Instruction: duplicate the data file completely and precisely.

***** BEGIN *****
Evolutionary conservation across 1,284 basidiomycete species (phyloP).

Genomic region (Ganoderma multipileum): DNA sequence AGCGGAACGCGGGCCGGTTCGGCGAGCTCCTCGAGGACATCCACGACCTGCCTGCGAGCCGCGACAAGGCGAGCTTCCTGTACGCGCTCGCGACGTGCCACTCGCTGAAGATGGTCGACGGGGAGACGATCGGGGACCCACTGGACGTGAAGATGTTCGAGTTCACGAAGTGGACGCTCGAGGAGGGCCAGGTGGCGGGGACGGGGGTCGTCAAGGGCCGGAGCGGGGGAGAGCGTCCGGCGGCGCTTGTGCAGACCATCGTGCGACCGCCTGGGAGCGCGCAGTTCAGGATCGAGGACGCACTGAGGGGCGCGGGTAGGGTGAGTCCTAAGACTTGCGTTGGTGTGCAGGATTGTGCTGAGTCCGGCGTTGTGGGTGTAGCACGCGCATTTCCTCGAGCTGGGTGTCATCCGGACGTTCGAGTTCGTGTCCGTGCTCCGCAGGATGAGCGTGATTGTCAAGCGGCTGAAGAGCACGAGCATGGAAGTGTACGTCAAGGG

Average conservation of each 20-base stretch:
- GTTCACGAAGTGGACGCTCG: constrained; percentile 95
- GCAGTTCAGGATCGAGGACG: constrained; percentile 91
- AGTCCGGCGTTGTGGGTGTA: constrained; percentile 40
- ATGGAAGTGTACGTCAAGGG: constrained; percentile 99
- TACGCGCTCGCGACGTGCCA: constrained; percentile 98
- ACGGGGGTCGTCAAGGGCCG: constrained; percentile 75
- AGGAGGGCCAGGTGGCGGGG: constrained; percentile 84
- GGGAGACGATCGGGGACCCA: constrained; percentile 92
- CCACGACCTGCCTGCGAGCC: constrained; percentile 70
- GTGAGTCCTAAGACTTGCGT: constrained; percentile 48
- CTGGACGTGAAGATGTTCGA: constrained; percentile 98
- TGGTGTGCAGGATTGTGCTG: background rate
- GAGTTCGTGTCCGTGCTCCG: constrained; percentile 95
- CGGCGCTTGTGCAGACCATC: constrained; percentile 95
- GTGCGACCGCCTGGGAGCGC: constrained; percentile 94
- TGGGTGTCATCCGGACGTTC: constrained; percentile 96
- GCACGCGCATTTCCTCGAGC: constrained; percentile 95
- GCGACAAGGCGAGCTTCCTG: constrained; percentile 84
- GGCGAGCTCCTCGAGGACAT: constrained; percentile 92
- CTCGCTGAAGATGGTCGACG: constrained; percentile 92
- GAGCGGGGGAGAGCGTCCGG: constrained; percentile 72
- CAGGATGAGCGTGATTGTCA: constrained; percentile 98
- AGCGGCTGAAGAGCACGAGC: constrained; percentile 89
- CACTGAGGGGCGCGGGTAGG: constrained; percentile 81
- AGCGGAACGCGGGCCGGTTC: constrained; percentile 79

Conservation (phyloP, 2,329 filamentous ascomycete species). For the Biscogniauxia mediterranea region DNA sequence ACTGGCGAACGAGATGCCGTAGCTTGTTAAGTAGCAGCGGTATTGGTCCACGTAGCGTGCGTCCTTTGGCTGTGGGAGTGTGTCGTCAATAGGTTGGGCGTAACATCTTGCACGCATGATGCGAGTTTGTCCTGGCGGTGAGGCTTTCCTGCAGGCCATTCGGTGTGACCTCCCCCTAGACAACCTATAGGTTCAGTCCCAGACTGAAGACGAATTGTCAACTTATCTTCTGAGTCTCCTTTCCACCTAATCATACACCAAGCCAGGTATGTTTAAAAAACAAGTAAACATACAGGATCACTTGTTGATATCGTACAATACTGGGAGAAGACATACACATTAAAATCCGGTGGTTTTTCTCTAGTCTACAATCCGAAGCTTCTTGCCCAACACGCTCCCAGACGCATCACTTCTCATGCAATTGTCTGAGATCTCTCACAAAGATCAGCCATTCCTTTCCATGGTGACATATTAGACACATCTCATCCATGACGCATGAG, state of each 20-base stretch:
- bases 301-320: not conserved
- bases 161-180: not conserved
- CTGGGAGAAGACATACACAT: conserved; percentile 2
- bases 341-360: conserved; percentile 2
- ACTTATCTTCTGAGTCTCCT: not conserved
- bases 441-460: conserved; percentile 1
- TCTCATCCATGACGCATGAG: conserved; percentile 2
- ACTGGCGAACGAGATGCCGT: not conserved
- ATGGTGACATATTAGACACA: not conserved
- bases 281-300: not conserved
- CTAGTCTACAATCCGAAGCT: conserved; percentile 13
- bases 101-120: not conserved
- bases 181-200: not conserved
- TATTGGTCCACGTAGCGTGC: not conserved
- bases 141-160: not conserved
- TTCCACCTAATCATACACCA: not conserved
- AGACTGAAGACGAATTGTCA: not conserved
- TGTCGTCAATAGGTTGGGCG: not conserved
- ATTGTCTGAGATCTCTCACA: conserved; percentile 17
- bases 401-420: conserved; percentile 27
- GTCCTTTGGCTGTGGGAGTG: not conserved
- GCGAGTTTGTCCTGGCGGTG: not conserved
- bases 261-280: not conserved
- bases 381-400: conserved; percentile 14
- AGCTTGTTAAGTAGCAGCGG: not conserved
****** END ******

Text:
Evolutionary conservation across 1,284 basidiomycete species (phyloP).

Genomic region (Ganoderma multipileum): DNA sequence AGCGGAACGCGGGCCGGTTCGGCGAGCTCCTCGAGGACATCCACGACCTGCCTGCGAGCCGCGACAAGGCGAGCTTCCTGTACGCGCTCGCGACGTGCCACTCGCTGAAGATGGTCGACGGGGAGACGATCGGGGACCCACTGGACGTGAAGATGTTCGAGTTCACGAAGTGGACGCTCGAGGAGGGCCAGGTGGCGGGGACGGGGGTCGTCAAGGGCCGGAGCGGGGGAGAGCGTCCGGCGGCGCTTGTGCAGACCATCGTGCGACCGCCTGGGAGCGCGCAGTTCAGGATCGAGGACGCACTGAGGGGCGCGGGTAGGGTGAGTCCTAAGACTTGCGTTGGTGTGCAGGATTGTGCTGAGTCCGGCGTTGTGGGTGTAGCACGCGCATTTCCTCGAGCTGGGTGTCATCCGGACGTTCGAGTTCGTGTCCGTGCTCCGCAGGATGAGCGTGATTGTCAAGCGGCTGAAGAGCACGAGCATGGAAGTGTACGTCAAGGG

Average conservation of each 20-base stretch:
- GTTCACGAAGTGGACGCTCG: constrained; percentile 95
- GCAGTTCAGGATCGAGGACG: constrained; percentile 91
- AGTCCGGCGTTGTGGGTGTA: constrained; percentile 40
- ATGGAAGTGTACGTCAAGGG: constrained; percentile 99
- TACGCGCTCGCGACGTGCCA: constrained; percentile 98
- ACGGGGGTCGTCAAGGGCCG: constrained; percentile 75
- AGGAGGGCCAGGTGGCGGGG: constrained; percentile 84
- GGGAGACGATCGGGGACCCA: constrained; percentile 92
- CCACGACCTGCCTGCGAGCC: constrained; percentile 70
- GTGAGTCCTAAGACTTGCGT: constrained; percentile 48
- CTGGACGTGAAGATGTTCGA: constrained; percentile 98
- TGGTGTGCAGGATTGTGCTG: background rate
- GAGTTCGTGTCCGTGCTCCG: constrained; percentile 95
- CGGCGCTTGTGCAGACCATC: constrained; percentile 95
- GTGCGACCGCCTGGGAGCGC: constrained; percentile 94
- TGGGTGTCATCCGGACGTTC: constrained; percentile 96
- GCACGCGCATTTCCTCGAGC: constrained; percentile 95
- GCGACAAGGCGAGCTTCCTG: constrained; percentile 84
- GGCGAGCTCCTCGAGGACAT: constrained; percentile 92
- CTCGCTGAAGATGGTCGACG: constrained; percentile 92
- GAGCGGGGGAGAGCGTCCGG: constrained; percentile 72
- CAGGATGAGCGTGATTGTCA: constrained; percentile 98
- AGCGGCTGAAGAGCACGAGC: constrained; percentile 89
- CACTGAGGGGCGCGGGTAGG: constrained; percentile 81
- AGCGGAACGCGGGCCGGTTC: constrained; percentile 79

Conservation (phyloP, 2,329 filamentous ascomycete species). For the Biscogniauxia mediterranea region DNA sequence ACTGGCGAACGAGATGCCGTAGCTTGTTAAGTAGCAGCGGTATTGGTCCACGTAGCGTGCGTCCTTTGGCTGTGGGAGTGTGTCGTCAATAGGTTGGGCGTAACATCTTGCACGCATGATGCGAGTTTGTCCTGGCGGTGAGGCTTTCCTGCAGGCCATTCGGTGTGACCTCCCCCTAGACAACCTATAGGTTCAGTCCCAGACTGAAGACGAATTGTCAACTTATCTTCTGAGTCTCCTTTCCACCTAATCATACACCAAGCCAGGTATGTTTAAAAAACAAGTAAACATACAGGATCACTTGTTGATATCGTACAATACTGGGAGAAGACATACACATTAAAATCCGGTGGTTTTTCTCTAGTCTACAATCCGAAGCTTCTTGCCCAACACGCTCCCAGACGCATCACTTCTCATGCAATTGTCTGAGATCTCTCACAAAGATCAGCCATTCCTTTCCATGGTGACATATTAGACACATCTCATCCATGACGCATGAG, state of each 20-base stretch:
- bases 301-320: not conserved
- bases 161-180: not conserved
- CTGGGAGAAGACATACACAT: conserved; percentile 2
- bases 341-360: conserved; percentile 2
- ACTTATCTTCTGAGTCTCCT: not conserved
- bases 441-460: conserved; percentile 1
- TCTCATCCATGACGCATGAG: conserved; percentile 2
- ACTGGCGAACGAGATGCCGT: not conserved
- ATGGTGACATATTAGACACA: not conserved
- bases 281-300: not conserved
- CTAGTCTACAATCCGAAGCT: conserved; percentile 13
- bases 101-120: not conserved
- bases 181-200: not conserved
- TATTGGTCCACGTAGCGTGC: not conserved
- bases 141-160: not conserved
- TTCCACCTAATCATACACCA: not conserved
- AGACTGAAGACGAATTGTCA: not conserved
- TGTCGTCAATAGGTTGGGCG: not conserved
- ATTGTCTGAGATCTCTCACA: conserved; percentile 17
- bases 401-420: conserved; percentile 27
- GTCCTTTGGCTGTGGGAGTG: not conserved
- GCGAGTTTGTCCTGGCGGTG: not conserved
- bases 261-280: not conserved
- bases 381-400: conserved; percentile 14
- AGCTTGTTAAGTAGCAGCGG: not conserved